Joshua Davenport

Percussion Lessons


Currently offering drum kit lessons to beginner to beginner-intermediate students in downtown Oroville, CA!

Teaching Style and Values

There is no one-size-fit's-all method of teaching or playing a musical instrument. Every brain learns differently, so every brain should be taught differently! I use a flexible teaching style and employ a variety of tools and techniques to teach rhythm concepts tailored to the specific student. I also stress the importance of positive reinforcement and fun in learning. This is especially important for younger students. 

Progress Expectations

Progress on an instrument depends on a variety of factors including where the student is starting from, age, if they've played an instrument before, and how much time they devote to practicing at home. Regardless of that, here's a rough estimate of what we would move through for a complete beginner:

Phase 0: I'll assess the student's ability and determine what phase of development they're at.

Phase 1: We'll work on very basic rhythm concepts. It may seem counter-intuitive, but we may not even touch the drum kit, or even drum sticks! 

Phase 2: The student learns basic technique, control, and simple notation. We'll work on a practice pad mostly, using a workbook to guide us.

Phase 3: The student is introduced to the drum kit! They learn their first drum beats and fills and begin to develop their coordination with multiple limbs.

Phase 4: The student is more accustomed to their playing and reading. We experiment with mixing up different beats, fills, and write some of our own! 

Phase 5: We'll set practical personal goals for the student to strive for. This may include a song that the student is interested in playing to. I'll adjust any pieces according to their ability and I'll assign specific exercises to help them with goals.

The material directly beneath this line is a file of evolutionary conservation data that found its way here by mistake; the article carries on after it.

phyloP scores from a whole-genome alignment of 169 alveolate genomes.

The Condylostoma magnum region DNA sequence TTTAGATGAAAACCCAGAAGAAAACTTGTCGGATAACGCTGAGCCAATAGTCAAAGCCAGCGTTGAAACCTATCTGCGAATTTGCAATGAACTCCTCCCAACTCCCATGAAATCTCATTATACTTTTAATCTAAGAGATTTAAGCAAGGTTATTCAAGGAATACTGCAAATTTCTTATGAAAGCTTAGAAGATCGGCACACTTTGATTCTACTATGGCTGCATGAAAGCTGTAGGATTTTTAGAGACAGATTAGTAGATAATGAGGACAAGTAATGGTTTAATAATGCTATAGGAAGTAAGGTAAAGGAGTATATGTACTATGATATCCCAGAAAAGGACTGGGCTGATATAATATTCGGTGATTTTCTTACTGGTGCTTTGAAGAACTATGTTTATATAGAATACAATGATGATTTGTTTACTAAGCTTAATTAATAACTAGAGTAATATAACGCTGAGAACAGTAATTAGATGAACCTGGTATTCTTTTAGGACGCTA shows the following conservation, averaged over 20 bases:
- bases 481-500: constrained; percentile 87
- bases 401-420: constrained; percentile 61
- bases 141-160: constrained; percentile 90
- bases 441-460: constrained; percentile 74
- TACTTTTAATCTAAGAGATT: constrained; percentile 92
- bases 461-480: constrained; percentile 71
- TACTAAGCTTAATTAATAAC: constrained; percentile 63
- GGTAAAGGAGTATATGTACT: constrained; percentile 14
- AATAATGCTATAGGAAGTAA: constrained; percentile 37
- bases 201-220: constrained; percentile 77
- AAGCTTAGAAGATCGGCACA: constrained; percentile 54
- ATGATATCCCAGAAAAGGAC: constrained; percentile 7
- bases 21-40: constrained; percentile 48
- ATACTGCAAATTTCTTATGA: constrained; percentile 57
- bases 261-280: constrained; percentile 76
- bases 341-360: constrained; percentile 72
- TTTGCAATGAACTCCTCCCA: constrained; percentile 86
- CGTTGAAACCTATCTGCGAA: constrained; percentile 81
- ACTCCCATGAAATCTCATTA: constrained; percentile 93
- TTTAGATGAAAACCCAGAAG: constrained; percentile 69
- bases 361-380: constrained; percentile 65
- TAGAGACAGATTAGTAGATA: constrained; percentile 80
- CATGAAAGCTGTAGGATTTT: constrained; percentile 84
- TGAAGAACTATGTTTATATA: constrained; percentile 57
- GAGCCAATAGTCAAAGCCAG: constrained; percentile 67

Phase 6: Practice routine is important in this phase. The student will be assigned rudiments and limb training exercises along with anything regarding their personal goals. 

Phase 7+: I'll prescribe more advanced technique exercises and teach the student how to create their own practice routines. Here I'll encourage students to try different drumming styles as well. We'll also practice active listening, transcription, improvisation, phrasing, and other more advanced concepts.

The earlier phases (0-2) will be the most challenging motivation-wise, especially for younger students as they (understandably) want to release their limitless amount of energy on the drum kit. With that said, I will always prioritize a fun, dynamic, and engaging learning environment over everything. We're all much more motivated to learn when we're not bored out of our minds. 

Practice Guidelines

Practice is essential to progress. Here are some guidelines for practice:

Quantity: Beginners should start by practicing 15 minutes a day on average. Later on, more advanced students could practice as much as 3 hours a day.

Consistency: Favor shorter more consistent practice sessions over longer sporadic sessions. Our brains retain information far better if it's "needed" on a daily basis. Students' practice sessions will grow longer naturally as they become more self-motivated to overcome their own obstacles.

Quality: Like many other things in life, more isn't always better, and in this case, it can be detrimental. I teach students how to practice effectively through identifying habits, recording progress, and avoiding stagnated routines. We'll also learn how to use a metronome and several other practice aids to our advantage.

About Me

I'm a self taught drummer of 15 years with a weakness for funky bass lines. Playing the drums for me is extremely therapeutic, freeing, and gratifying and I strive to pass on that feeling to my students. My inspirations include, but definitely are not limited to: Carter Beauford, Larnell Lewis, Ramon Montagner, Dennis Chambers, Jojo Mayer, Benny Greb, Robert "Sput" Searight, and Mark Guiliana.